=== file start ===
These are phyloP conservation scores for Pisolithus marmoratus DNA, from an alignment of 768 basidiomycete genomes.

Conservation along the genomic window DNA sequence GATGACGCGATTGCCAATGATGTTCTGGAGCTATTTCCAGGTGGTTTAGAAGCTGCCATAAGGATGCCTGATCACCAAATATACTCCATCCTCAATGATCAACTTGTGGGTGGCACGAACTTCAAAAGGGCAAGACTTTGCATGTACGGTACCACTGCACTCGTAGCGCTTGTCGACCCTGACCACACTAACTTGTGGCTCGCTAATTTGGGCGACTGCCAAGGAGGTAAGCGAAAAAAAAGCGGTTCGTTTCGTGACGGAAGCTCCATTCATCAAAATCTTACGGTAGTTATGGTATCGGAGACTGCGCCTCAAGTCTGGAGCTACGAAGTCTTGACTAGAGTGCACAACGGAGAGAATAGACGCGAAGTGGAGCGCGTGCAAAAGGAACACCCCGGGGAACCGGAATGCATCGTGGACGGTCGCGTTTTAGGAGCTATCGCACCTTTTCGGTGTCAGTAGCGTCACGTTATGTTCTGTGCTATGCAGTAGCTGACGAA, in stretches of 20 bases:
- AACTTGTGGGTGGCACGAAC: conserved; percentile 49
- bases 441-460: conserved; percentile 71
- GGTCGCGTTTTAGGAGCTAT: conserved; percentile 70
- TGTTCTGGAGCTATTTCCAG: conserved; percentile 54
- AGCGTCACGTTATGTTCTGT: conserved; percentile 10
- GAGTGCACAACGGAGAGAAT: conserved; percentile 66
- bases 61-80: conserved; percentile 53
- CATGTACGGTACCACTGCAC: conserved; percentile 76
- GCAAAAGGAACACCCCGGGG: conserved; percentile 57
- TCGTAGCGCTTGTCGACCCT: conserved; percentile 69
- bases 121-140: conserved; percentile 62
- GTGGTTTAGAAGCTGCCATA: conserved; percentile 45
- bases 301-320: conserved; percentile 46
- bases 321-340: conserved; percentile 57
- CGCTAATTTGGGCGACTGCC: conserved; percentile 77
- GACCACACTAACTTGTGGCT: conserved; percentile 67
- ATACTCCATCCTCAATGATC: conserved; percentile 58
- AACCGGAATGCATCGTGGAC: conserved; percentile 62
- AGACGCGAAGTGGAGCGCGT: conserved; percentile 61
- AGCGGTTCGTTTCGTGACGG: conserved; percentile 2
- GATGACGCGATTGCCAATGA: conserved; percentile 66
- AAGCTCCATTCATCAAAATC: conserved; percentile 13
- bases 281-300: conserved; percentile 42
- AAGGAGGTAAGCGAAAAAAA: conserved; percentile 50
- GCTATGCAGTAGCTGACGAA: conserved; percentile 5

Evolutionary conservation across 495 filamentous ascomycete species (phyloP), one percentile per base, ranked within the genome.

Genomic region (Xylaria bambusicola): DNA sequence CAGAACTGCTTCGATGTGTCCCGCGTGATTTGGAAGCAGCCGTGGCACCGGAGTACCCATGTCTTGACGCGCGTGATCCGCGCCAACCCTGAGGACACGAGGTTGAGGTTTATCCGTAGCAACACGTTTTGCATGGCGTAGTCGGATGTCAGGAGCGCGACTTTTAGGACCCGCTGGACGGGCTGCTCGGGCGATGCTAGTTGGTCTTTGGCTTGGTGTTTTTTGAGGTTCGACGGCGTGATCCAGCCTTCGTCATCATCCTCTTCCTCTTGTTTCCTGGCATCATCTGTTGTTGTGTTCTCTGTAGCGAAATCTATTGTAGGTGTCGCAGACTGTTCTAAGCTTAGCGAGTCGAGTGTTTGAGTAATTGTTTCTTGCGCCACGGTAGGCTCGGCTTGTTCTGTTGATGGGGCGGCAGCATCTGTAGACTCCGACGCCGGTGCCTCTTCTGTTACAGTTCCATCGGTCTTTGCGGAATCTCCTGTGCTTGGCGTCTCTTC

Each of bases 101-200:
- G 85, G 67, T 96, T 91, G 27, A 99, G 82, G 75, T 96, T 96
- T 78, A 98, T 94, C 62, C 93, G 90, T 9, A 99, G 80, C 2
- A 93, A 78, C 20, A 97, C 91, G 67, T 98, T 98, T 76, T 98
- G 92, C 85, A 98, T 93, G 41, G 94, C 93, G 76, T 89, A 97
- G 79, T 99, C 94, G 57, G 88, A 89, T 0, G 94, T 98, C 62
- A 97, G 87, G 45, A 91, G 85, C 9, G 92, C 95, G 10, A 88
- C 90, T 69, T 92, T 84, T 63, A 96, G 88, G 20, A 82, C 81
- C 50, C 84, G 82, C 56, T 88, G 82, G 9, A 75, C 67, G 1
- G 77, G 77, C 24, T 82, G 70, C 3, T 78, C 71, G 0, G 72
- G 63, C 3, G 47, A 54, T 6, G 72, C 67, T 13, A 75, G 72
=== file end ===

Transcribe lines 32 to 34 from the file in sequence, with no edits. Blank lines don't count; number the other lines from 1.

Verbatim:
- T 78, A 98, T 94, C 62, C 93, G 90, T 9, A 99, G 80, C 2
- A 93, A 78, C 20, A 97, C 91, G 67, T 98, T 98, T 76, T 98
- G 92, C 85, A 98, T 93, G 41, G 94, C 93, G 76, T 89, A 97